Undocumented immigrant to face San Francisco murder trial

SAN FRANCISCO (KGO) -- The undocumented immigrant accused of shooting a San Francisco woman at Pier 14 will stand trial for murder. A jury will decide between second degree murder and manslaughter. Police say Kathryn Steinle was struck by a bullet on July 1 as she was walking with her father along the pier.

Attorneys for Juan Francisco Lopez-Sanchez have always maintained the shooting of the 32-year-old was an accident. It has been determined that the bullet ricocheted off the pavement. Lopez-Sanchez maintains he found the gun wrapped in a t-shirt under a bench at Pier 14.

"He says it's an accident. He said he did not have the gun prior to picking it up wrapped up and he did not know that it was a gun until it fired and he threw it because he didn't want it to keep firing," said San Francisco Public Defender's Office Chief Attorney Matt Gonzalez.

The gun was later found in the San Francisco Bay. Officials say it was stolen from a federal agent's car in San Francisco a few days before the shooting. Prosecutors have never accused the suspect of that theft, but argued that regardless, as a felon, Lopez- Sanchez should not have had a gun in his hand.

Judge Brendan Conroy found enough evidence Friday to try Lopez-Sanchez. And now a jury will now decide if it's second degree murder, involuntary manslaughter, or could find him not guilty.

"We're very confident that there is sufficient evidence to prove this case and look forward to trial and we look forward ultimately to bring justice for Kate and her family," said District Attorney's Office spokesperson Max Szabo.

Lopez-Sanchez had been deported five times to his native Mexico and has seven prior felony convictions. He was released just this year from both a federal prison and San Francisco's county jail. The shooting has triggered a national debate on sanctuary city policies.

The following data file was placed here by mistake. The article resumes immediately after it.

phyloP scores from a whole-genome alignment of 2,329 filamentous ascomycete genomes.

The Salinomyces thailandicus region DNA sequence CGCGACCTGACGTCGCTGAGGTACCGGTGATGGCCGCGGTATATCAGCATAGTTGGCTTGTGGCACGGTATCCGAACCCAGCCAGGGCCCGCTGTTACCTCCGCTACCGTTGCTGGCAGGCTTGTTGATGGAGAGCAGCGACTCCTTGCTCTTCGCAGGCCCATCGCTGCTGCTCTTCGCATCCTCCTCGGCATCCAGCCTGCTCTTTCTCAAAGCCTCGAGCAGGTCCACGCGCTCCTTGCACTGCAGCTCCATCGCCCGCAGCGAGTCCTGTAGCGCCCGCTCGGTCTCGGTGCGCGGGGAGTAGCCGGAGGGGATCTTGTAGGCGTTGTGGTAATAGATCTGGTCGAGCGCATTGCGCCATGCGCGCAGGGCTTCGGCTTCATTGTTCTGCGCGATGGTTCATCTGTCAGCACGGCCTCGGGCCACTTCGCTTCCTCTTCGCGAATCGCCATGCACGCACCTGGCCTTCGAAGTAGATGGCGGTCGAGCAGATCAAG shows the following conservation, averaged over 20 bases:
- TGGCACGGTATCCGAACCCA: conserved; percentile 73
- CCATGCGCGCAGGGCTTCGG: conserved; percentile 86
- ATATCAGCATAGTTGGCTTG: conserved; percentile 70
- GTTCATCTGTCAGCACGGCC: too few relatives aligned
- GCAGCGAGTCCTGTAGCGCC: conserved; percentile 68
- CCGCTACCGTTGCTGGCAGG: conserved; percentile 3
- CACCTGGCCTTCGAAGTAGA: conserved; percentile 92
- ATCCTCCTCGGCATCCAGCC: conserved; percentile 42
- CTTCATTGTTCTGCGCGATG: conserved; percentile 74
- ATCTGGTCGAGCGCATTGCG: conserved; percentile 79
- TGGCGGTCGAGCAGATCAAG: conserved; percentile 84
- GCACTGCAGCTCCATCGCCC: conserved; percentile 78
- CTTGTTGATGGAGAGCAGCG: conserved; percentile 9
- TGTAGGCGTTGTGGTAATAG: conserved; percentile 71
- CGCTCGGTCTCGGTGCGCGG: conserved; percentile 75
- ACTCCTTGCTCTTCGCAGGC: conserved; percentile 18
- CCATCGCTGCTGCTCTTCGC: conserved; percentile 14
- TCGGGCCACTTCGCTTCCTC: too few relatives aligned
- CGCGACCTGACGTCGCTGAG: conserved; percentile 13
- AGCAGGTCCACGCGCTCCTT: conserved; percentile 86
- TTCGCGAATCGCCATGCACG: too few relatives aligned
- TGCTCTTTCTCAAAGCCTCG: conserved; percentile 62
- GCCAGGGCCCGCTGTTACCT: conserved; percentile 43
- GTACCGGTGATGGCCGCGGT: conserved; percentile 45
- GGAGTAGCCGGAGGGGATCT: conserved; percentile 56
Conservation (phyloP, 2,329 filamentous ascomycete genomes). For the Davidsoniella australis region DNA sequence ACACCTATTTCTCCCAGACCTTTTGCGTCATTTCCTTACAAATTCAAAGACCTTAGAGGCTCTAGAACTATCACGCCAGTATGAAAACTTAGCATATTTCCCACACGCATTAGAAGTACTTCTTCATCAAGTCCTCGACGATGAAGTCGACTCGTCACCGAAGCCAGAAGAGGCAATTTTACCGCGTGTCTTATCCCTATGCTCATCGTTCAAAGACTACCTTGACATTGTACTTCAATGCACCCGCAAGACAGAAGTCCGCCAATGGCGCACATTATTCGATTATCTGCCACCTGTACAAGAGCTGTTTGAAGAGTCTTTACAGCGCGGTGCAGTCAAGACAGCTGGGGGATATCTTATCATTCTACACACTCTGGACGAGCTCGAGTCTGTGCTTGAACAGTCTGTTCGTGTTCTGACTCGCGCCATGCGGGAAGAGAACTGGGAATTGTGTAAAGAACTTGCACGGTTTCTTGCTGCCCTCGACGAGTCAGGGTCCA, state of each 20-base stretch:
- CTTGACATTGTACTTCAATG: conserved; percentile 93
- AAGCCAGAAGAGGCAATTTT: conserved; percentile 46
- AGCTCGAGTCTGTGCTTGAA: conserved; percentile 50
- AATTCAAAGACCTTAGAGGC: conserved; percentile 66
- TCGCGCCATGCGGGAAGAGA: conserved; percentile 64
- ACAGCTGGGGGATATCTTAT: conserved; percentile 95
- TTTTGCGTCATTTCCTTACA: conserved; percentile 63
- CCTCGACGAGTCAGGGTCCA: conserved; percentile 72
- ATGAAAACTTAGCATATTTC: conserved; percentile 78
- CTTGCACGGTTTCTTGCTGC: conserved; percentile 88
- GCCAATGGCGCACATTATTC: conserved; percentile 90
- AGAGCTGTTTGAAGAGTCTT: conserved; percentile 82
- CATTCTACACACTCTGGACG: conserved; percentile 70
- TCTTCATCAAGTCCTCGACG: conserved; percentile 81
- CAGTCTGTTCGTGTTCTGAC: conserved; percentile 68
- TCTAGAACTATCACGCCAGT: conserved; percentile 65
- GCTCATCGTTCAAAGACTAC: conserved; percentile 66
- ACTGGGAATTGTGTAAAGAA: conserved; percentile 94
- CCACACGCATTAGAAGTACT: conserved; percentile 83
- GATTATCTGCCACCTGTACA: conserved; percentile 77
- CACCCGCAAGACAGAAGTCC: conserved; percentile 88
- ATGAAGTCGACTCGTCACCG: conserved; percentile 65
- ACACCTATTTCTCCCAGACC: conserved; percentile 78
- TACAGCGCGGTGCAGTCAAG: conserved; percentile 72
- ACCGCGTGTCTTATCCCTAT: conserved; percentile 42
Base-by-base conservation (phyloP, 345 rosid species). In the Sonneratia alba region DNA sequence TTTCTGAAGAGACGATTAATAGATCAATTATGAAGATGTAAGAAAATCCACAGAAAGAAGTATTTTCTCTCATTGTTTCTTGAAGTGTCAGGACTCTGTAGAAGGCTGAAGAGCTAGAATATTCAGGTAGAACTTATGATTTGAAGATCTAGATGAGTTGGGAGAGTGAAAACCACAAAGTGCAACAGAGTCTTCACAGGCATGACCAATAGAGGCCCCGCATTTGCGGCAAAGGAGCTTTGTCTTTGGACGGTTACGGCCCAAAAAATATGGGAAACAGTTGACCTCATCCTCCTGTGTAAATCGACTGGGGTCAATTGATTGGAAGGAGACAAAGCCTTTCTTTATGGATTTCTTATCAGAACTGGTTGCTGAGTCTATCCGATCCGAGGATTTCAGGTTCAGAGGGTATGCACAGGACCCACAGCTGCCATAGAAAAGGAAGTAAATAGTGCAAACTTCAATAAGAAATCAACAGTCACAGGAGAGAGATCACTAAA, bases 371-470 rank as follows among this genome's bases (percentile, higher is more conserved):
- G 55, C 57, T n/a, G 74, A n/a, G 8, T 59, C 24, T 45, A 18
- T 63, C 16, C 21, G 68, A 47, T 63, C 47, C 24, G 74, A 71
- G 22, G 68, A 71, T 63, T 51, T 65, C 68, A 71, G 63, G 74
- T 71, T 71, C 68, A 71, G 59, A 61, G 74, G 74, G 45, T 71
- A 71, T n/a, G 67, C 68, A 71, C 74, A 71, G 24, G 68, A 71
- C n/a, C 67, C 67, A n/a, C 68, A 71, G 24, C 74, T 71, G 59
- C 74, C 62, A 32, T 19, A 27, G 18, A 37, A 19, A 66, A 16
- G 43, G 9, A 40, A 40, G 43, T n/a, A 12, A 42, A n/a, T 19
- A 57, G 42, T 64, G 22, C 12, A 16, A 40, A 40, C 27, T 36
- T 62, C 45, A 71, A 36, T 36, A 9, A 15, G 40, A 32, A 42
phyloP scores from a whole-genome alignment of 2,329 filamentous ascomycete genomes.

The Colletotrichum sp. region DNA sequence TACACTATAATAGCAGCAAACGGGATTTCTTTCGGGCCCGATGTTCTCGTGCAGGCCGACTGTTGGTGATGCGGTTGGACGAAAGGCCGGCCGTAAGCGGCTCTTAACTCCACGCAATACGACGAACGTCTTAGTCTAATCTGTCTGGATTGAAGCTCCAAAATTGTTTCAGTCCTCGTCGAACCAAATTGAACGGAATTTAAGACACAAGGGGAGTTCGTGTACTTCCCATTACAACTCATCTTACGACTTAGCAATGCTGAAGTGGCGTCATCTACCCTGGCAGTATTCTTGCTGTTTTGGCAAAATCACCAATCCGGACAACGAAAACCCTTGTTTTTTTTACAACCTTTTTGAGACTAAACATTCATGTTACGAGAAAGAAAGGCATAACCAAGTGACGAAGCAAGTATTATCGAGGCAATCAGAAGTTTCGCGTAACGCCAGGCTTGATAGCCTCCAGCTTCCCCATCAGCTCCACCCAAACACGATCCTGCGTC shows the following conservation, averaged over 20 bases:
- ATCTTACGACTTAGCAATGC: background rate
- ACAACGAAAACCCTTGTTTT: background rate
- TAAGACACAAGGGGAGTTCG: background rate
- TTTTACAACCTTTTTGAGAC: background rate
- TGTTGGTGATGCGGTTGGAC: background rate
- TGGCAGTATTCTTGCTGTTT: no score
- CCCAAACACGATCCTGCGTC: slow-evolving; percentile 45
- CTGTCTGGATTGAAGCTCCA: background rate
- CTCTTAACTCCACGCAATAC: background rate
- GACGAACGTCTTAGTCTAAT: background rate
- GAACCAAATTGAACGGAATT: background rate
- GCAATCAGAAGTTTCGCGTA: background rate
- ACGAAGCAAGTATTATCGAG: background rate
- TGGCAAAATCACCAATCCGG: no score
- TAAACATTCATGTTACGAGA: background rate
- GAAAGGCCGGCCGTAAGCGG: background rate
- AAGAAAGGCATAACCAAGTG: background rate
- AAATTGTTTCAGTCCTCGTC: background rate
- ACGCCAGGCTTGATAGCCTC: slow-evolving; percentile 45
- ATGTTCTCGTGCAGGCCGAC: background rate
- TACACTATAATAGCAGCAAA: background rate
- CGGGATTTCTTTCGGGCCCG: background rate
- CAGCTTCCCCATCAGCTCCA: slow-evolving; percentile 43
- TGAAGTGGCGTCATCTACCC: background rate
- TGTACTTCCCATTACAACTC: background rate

The suspect gave ABC7 News a jailhouse interview that could be used against him in the trial.

VIDEO: Man accused in Pier 14 shooting admits to crime

Four days after Steinle was killed, he sat down with reporter Cornell Barnard at the Hall of Justice in San Francisco. Lopez-Sanchez confessed to shooting Steinle, but said he was shooting at sea lions and had no intention of hurting her.

A few days later, he changed his story and said the gun accidentally went off.

ABC7 News legal analyst Gil Soffer believes prosecutors will use it against him.

"Every word that comes out of your mouth is going to come back to haunt you," he said. "And if you say something once, then say something totally inconsistent the second time, it's devastating to your case."

Soffer believes the prosecution has a pretty strong case.

Click here for full coverage on the Pier 14 shooting.

Steinle's family and coworkers have set up online fundraising pages to raise money for charities that were important to her. Click here for details on her family's page and click here for information on her coworkers' page.
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